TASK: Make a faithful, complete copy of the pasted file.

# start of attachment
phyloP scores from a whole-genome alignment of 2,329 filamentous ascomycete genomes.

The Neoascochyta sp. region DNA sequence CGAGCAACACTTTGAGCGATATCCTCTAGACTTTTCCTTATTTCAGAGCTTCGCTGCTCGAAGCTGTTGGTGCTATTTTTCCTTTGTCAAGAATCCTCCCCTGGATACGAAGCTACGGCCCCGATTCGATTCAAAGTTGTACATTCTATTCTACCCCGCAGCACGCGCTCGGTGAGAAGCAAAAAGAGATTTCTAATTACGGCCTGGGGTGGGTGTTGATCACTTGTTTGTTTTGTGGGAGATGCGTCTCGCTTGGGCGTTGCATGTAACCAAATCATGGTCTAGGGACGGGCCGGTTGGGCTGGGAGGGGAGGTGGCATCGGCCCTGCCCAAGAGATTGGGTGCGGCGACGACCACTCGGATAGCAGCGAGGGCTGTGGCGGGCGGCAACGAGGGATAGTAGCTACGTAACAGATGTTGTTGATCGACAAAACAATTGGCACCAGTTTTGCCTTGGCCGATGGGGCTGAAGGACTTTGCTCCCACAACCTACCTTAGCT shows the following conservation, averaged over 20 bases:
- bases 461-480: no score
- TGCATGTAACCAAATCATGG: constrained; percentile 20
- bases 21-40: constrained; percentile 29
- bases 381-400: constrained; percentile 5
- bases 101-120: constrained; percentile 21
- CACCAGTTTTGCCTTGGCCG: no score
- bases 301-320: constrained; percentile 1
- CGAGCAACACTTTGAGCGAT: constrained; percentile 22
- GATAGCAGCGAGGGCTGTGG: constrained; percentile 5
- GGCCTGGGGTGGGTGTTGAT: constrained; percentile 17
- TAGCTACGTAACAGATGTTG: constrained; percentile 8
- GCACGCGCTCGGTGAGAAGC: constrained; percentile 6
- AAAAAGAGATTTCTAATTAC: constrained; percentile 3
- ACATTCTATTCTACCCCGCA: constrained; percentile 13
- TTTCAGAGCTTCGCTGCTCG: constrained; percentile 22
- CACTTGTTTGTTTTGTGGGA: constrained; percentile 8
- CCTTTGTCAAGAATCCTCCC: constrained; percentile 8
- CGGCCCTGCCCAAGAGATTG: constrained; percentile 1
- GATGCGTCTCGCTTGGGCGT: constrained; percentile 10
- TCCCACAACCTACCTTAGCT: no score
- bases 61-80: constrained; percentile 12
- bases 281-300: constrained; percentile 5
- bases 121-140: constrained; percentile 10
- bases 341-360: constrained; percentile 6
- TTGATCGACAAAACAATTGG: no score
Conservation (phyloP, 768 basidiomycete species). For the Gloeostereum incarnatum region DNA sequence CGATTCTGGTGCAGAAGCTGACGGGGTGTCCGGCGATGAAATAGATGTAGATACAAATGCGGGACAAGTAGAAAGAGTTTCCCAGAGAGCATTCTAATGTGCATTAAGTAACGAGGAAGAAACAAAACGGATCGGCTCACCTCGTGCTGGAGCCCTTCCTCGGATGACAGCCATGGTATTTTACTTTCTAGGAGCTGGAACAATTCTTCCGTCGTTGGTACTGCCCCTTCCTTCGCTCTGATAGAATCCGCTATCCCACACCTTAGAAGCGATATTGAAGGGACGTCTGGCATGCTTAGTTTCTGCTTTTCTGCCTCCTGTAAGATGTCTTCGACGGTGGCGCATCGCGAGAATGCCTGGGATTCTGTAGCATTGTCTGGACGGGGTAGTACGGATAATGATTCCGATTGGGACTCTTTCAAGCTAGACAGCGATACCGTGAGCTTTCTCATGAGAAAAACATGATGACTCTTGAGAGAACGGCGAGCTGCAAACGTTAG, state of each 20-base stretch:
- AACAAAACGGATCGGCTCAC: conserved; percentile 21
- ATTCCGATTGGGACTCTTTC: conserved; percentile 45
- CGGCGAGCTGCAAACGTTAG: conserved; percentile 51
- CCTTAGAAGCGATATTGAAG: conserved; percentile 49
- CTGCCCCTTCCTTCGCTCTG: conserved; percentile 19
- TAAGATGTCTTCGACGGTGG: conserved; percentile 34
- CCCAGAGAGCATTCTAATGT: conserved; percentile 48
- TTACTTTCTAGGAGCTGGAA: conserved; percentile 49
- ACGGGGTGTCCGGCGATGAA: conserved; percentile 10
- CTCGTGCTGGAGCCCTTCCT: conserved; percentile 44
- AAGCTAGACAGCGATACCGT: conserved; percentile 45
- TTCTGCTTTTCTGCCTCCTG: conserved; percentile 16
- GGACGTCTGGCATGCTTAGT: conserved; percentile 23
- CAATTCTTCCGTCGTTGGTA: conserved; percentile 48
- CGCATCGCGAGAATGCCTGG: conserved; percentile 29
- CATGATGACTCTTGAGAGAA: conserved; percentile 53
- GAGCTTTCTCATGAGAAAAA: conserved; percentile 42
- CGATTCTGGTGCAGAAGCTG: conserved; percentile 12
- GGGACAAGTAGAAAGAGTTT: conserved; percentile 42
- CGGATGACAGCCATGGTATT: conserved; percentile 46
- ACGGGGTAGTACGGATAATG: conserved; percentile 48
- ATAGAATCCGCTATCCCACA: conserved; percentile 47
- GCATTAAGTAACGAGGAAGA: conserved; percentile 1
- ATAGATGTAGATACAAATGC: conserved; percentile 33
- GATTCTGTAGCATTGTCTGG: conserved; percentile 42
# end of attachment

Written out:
phyloP scores from a whole-genome alignment of 2,329 filamentous ascomycete genomes.

The Neoascochyta sp. region DNA sequence CGAGCAACACTTTGAGCGATATCCTCTAGACTTTTCCTTATTTCAGAGCTTCGCTGCTCGAAGCTGTTGGTGCTATTTTTCCTTTGTCAAGAATCCTCCCCTGGATACGAAGCTACGGCCCCGATTCGATTCAAAGTTGTACATTCTATTCTACCCCGCAGCACGCGCTCGGTGAGAAGCAAAAAGAGATTTCTAATTACGGCCTGGGGTGGGTGTTGATCACTTGTTTGTTTTGTGGGAGATGCGTCTCGCTTGGGCGTTGCATGTAACCAAATCATGGTCTAGGGACGGGCCGGTTGGGCTGGGAGGGGAGGTGGCATCGGCCCTGCCCAAGAGATTGGGTGCGGCGACGACCACTCGGATAGCAGCGAGGGCTGTGGCGGGCGGCAACGAGGGATAGTAGCTACGTAACAGATGTTGTTGATCGACAAAACAATTGGCACCAGTTTTGCCTTGGCCGATGGGGCTGAAGGACTTTGCTCCCACAACCTACCTTAGCT shows the following conservation, averaged over 20 bases:
- bases 461-480: no score
- TGCATGTAACCAAATCATGG: constrained; percentile 20
- bases 21-40: constrained; percentile 29
- bases 381-400: constrained; percentile 5
- bases 101-120: constrained; percentile 21
- CACCAGTTTTGCCTTGGCCG: no score
- bases 301-320: constrained; percentile 1
- CGAGCAACACTTTGAGCGAT: constrained; percentile 22
- GATAGCAGCGAGGGCTGTGG: constrained; percentile 5
- GGCCTGGGGTGGGTGTTGAT: constrained; percentile 17
- TAGCTACGTAACAGATGTTG: constrained; percentile 8
- GCACGCGCTCGGTGAGAAGC: constrained; percentile 6
- AAAAAGAGATTTCTAATTAC: constrained; percentile 3
- ACATTCTATTCTACCCCGCA: constrained; percentile 13
- TTTCAGAGCTTCGCTGCTCG: constrained; percentile 22
- CACTTGTTTGTTTTGTGGGA: constrained; percentile 8
- CCTTTGTCAAGAATCCTCCC: constrained; percentile 8
- CGGCCCTGCCCAAGAGATTG: constrained; percentile 1
- GATGCGTCTCGCTTGGGCGT: constrained; percentile 10
- TCCCACAACCTACCTTAGCT: no score
- bases 61-80: constrained; percentile 12
- bases 281-300: constrained; percentile 5
- bases 121-140: constrained; percentile 10
- bases 341-360: constrained; percentile 6
- TTGATCGACAAAACAATTGG: no score
Conservation (phyloP, 768 basidiomycete species). For the Gloeostereum incarnatum region DNA sequence CGATTCTGGTGCAGAAGCTGACGGGGTGTCCGGCGATGAAATAGATGTAGATACAAATGCGGGACAAGTAGAAAGAGTTTCCCAGAGAGCATTCTAATGTGCATTAAGTAACGAGGAAGAAACAAAACGGATCGGCTCACCTCGTGCTGGAGCCCTTCCTCGGATGACAGCCATGGTATTTTACTTTCTAGGAGCTGGAACAATTCTTCCGTCGTTGGTACTGCCCCTTCCTTCGCTCTGATAGAATCCGCTATCCCACACCTTAGAAGCGATATTGAAGGGACGTCTGGCATGCTTAGTTTCTGCTTTTCTGCCTCCTGTAAGATGTCTTCGACGGTGGCGCATCGCGAGAATGCCTGGGATTCTGTAGCATTGTCTGGACGGGGTAGTACGGATAATGATTCCGATTGGGACTCTTTCAAGCTAGACAGCGATACCGTGAGCTTTCTCATGAGAAAAACATGATGACTCTTGAGAGAACGGCGAGCTGCAAACGTTAG, state of each 20-base stretch:
- AACAAAACGGATCGGCTCAC: conserved; percentile 21
- ATTCCGATTGGGACTCTTTC: conserved; percentile 45
- CGGCGAGCTGCAAACGTTAG: conserved; percentile 51
- CCTTAGAAGCGATATTGAAG: conserved; percentile 49
- CTGCCCCTTCCTTCGCTCTG: conserved; percentile 19
- TAAGATGTCTTCGACGGTGG: conserved; percentile 34
- CCCAGAGAGCATTCTAATGT: conserved; percentile 48
- TTACTTTCTAGGAGCTGGAA: conserved; percentile 49
- ACGGGGTGTCCGGCGATGAA: conserved; percentile 10
- CTCGTGCTGGAGCCCTTCCT: conserved; percentile 44
- AAGCTAGACAGCGATACCGT: conserved; percentile 45
- TTCTGCTTTTCTGCCTCCTG: conserved; percentile 16
- GGACGTCTGGCATGCTTAGT: conserved; percentile 23
- CAATTCTTCCGTCGTTGGTA: conserved; percentile 48
- CGCATCGCGAGAATGCCTGG: conserved; percentile 29
- CATGATGACTCTTGAGAGAA: conserved; percentile 53
- GAGCTTTCTCATGAGAAAAA: conserved; percentile 42
- CGATTCTGGTGCAGAAGCTG: conserved; percentile 12
- GGGACAAGTAGAAAGAGTTT: conserved; percentile 42
- CGGATGACAGCCATGGTATT: conserved; percentile 46
- ACGGGGTAGTACGGATAATG: conserved; percentile 48
- ATAGAATCCGCTATCCCACA: conserved; percentile 47
- GCATTAAGTAACGAGGAAGA: conserved; percentile 1
- ATAGATGTAGATACAAATGC: conserved; percentile 33
- GATTCTGTAGCATTGTCTGG: conserved; percentile 42